Raiders Stadium Las Vegas Budget Jumps to $1.9 Billion With More Suites, Club Seating Added
Posted on: July 22, 2019, 04:00h.
Last updated on: July 22, 2019, 12:04h.
The budget for Las Vegas Stadium, the Strip venue that will host games for the NFL’s Raiders, is on the rise to $1.9 billion from the initial projection of $1.8 billion after officials recently signed off on $40 million in new construction to install additional seating options that can be sold for higher prices.
Last week, the Las Vegas Stadium Authority Board of Directors approved the addition of 20 more luxury suites and field-level club seating, reports the Associated Press.
Las Vegas Stadium, which will be operated by entertainment company AEG, is getting $750 million in funding from local taxpayers. In addition to hosting the Raiders, who will move from Oakland, the venue will also serve as the home stadium for UNLV football. For football games, its seating capacity is expected to be 65,000.
At $1.9 billion, the budget for Las Vegas Stadium exceeds that of the recently opened Levi’s Stadium, home of the San Francisco 49ers, but it is well below that of the $4.9 billion property being built in Los Angeles to accommodate the Chargers and Rams.
It was recently reported that Las Vegas Stadium passed the halfway point in its construction and is on pace to be operational prior to the start of the 2020 NFL season.
A Boon For The Strip
The opening of the stadium and the addition of an NFL franchise to Las Vegas is expected to be a boon for the city’s gaming and leisure companies and could lead to a flurry of new development in the area. The stadium, situated between Hacienda Avenue and Russell Road at the south end of the Strip, is near MGM’s Aria, Bellagio, and Mirage. Also nearby are the Cosmopolitan and several Caesars properties.
The Raiders’ eight regular-season home games are expected to be a driving factor in luring more visitors to Sin City and if the team improves, there is the potential for up to two playoff games per year. Although the Raiders have yet to play a game in the city, Las Vegas is already seeing some benefit of being an NFL town as the league formally announced it will host the 2020 draft there.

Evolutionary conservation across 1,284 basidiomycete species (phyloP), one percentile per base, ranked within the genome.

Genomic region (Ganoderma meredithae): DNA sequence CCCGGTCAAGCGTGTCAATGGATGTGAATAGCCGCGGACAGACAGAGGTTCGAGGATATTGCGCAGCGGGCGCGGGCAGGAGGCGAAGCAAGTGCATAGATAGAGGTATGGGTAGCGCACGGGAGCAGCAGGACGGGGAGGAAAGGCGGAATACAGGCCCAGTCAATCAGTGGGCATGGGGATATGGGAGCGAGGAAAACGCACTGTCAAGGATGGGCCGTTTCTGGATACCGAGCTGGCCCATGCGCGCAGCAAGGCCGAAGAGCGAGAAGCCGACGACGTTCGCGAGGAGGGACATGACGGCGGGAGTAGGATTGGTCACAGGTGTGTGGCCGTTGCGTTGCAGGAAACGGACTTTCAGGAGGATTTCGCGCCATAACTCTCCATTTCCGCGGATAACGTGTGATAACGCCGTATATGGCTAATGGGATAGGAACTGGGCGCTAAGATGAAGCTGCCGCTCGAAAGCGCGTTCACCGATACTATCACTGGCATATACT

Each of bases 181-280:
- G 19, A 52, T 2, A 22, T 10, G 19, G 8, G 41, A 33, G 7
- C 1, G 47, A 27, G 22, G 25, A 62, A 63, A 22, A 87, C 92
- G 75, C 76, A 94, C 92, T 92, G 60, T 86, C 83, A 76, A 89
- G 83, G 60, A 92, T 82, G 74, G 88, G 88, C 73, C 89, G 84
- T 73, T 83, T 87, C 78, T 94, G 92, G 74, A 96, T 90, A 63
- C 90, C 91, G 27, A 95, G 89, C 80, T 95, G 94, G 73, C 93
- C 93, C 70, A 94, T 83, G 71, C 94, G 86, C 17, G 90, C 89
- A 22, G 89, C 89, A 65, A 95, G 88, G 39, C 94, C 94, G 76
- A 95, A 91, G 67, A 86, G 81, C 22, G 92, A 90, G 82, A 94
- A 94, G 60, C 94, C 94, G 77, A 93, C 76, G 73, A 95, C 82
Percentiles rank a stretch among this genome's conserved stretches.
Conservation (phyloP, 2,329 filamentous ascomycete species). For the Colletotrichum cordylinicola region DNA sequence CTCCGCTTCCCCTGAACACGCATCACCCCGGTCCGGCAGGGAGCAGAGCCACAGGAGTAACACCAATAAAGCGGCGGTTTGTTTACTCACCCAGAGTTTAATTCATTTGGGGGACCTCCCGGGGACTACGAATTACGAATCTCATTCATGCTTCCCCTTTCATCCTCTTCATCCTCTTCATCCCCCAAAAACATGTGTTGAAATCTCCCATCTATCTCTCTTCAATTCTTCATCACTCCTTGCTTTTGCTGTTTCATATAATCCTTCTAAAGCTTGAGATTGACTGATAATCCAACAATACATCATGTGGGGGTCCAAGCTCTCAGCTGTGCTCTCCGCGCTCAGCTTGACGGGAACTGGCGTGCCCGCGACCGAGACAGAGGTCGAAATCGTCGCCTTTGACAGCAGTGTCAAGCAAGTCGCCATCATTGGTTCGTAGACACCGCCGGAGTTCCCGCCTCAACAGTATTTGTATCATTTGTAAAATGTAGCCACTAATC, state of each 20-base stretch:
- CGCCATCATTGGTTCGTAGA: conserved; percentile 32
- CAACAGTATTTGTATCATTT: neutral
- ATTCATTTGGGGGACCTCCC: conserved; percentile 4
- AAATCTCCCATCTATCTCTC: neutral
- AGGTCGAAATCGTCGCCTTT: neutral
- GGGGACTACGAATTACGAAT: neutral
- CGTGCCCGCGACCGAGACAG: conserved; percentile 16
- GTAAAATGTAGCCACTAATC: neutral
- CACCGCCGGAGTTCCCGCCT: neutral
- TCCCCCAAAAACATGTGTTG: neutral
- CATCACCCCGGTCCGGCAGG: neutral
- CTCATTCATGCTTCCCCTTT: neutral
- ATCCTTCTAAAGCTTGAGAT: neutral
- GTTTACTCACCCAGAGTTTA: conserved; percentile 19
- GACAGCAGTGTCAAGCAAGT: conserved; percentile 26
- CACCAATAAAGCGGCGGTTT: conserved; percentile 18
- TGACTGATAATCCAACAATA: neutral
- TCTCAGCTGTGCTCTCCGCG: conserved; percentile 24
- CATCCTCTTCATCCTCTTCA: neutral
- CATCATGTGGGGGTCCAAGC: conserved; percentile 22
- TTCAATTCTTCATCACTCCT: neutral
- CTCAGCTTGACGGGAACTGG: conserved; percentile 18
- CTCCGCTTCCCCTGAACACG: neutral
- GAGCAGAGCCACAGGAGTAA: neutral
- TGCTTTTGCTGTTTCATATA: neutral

AEG’s goal is to have Las Vegas Stadium host 46 events per year, according to the Las Vegas Review-Journal. The paper notes that Raiders and UNLV football games would combine for 16 of those events, leaving another 30 events to be filled at the domed stadium.
AEG officials could look to position the stadium as a venue for neutral-site college games held early in the season, something that has been a money maker for glitzy football properties in cities such as Atlanta and Dallas. The stadium will also host the Las Vegas Bowl, which has been held at UNLV’s Sam Boyd Stadium since 1992.
A new venue and adjustments to the game’s participants, including matching two teams from major conferences, could bring more fans to the competition and that means more visitors to Las Vegas.
Last year, the NCAA relaxed some of its rules on holding competitions in states where sports betting is legal, saying it will allow championship or tournament games to be held in those places in the future. That could put Las Vegas Stadium in the mix to host the Final Four down the road.
More than 10,000 construction jobs have been created as a result of Las Vegas Stadium, providing a solid, non-gaming boost to the local economy. Once the venue is up and running, it is estimated the annual economic impact could reach $620 million with about 6,000 jobs permanent jobs being created.
If the stadium is ever selected to host the Super Bowl, the economic benefit to Las Vegas, though it would be a one-off event, could top $1 billion, according to some estimates.
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